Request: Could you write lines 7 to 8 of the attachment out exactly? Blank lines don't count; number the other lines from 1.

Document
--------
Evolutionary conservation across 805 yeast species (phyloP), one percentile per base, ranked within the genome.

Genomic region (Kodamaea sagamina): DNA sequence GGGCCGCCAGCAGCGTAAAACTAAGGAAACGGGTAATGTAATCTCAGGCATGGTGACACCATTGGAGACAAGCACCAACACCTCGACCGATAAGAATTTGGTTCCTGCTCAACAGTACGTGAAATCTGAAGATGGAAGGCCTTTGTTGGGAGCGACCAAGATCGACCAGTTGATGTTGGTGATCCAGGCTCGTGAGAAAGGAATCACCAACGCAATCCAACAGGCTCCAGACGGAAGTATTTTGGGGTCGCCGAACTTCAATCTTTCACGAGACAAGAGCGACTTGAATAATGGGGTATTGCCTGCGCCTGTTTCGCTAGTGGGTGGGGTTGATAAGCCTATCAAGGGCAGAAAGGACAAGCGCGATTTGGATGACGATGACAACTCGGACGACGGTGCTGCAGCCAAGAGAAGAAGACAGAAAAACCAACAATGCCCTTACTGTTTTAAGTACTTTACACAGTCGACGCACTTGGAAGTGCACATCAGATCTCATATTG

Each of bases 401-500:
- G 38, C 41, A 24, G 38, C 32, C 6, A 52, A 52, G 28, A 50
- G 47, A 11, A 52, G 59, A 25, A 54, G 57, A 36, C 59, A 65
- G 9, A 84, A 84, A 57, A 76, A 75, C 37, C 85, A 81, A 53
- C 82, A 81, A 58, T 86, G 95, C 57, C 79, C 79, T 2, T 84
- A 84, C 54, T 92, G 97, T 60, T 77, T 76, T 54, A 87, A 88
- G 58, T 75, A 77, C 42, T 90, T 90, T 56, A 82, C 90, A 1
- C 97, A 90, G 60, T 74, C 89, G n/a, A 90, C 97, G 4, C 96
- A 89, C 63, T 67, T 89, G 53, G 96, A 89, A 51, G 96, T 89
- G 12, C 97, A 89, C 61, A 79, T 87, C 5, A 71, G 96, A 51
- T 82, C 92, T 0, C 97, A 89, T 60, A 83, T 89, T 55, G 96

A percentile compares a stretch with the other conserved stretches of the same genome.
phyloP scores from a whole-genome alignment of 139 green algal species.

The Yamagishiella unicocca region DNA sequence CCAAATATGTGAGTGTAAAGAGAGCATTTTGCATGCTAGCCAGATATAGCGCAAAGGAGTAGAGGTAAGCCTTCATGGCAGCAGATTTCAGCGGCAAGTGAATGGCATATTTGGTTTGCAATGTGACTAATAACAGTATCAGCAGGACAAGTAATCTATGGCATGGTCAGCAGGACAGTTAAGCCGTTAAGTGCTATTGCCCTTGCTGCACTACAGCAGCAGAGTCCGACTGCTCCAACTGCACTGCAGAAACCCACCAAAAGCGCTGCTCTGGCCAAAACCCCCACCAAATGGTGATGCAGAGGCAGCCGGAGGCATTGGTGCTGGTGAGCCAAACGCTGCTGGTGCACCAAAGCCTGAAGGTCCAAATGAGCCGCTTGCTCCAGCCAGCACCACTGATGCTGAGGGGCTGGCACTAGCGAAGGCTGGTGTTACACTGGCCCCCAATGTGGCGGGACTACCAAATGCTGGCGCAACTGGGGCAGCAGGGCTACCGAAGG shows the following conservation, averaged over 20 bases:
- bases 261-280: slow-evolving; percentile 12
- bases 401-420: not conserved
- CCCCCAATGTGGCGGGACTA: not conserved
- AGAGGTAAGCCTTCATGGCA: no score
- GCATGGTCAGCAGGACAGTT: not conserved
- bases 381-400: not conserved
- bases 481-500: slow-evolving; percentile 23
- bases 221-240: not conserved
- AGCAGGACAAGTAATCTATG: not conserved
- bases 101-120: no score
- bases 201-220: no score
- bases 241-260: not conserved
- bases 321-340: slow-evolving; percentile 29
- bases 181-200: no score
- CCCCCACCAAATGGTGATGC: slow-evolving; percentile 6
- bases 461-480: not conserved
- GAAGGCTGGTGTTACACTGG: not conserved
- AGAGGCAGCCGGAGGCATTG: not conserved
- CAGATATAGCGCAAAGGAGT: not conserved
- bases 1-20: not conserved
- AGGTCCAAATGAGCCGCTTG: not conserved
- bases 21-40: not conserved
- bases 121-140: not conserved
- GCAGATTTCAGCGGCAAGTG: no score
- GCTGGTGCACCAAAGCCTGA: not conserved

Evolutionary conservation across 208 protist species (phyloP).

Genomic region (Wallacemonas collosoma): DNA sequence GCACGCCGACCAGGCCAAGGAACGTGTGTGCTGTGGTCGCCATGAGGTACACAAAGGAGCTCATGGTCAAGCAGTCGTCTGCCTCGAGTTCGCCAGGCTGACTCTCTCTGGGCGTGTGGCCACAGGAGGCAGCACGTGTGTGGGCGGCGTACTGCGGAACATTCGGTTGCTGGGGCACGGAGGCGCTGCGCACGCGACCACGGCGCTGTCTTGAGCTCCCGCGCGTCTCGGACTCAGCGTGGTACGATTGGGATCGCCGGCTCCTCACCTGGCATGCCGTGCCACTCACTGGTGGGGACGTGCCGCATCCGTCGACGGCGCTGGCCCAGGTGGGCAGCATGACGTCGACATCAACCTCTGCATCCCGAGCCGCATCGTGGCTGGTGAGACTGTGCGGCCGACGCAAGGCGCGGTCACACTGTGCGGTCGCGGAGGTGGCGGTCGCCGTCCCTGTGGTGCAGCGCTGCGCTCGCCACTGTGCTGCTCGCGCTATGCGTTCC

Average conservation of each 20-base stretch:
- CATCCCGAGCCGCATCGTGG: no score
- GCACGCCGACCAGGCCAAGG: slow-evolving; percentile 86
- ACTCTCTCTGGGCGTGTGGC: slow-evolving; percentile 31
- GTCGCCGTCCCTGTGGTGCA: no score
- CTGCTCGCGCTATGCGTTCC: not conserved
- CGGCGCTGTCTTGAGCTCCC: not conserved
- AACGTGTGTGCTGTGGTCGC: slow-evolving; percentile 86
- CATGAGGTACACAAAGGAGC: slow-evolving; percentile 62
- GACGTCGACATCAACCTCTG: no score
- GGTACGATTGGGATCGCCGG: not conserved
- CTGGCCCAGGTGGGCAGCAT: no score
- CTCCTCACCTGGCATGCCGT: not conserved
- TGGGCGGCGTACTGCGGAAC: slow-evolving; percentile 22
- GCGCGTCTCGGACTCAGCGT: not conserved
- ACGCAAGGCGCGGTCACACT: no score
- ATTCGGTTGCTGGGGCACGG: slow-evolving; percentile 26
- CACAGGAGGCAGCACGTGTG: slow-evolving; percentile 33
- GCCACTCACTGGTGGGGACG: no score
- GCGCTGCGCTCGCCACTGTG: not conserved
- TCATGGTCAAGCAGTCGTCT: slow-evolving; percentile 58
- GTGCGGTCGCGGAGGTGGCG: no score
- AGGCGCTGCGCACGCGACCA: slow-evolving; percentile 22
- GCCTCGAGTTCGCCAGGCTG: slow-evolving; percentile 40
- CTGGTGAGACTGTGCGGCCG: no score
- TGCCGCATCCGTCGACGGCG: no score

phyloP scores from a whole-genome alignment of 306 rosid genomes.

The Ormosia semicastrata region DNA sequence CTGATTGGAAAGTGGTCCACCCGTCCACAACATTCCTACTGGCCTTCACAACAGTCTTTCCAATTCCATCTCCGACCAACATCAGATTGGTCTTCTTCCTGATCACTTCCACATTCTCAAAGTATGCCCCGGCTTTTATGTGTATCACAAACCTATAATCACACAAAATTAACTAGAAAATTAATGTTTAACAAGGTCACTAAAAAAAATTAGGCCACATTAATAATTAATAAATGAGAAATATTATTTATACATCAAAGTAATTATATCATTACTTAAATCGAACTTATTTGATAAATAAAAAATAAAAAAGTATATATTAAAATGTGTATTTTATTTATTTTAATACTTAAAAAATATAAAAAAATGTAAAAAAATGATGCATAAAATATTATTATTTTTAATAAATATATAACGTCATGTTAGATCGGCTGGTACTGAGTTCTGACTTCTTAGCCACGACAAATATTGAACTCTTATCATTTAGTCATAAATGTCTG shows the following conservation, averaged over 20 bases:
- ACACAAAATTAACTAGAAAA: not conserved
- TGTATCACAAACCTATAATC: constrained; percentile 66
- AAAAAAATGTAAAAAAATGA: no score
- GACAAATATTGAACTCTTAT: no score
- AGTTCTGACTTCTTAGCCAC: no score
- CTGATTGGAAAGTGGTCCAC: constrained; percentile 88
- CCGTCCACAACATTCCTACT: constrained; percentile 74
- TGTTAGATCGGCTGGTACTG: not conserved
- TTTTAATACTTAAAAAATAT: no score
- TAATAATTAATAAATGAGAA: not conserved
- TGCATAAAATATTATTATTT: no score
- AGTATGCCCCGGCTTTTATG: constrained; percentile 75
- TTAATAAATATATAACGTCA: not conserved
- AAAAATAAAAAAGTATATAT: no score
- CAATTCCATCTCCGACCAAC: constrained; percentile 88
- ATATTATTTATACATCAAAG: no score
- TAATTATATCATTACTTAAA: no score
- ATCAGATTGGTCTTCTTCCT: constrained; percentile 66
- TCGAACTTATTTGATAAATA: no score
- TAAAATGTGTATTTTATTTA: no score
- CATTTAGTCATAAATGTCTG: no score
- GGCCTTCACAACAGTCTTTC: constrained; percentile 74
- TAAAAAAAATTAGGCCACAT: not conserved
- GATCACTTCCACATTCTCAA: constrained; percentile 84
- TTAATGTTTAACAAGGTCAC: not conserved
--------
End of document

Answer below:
- C 82, A 81, A 58, T 86, G 95, C 57, C 79, C 79, T 2, T 84
- A 84, C 54, T 92, G 97, T 60, T 77, T 76, T 54, A 87, A 88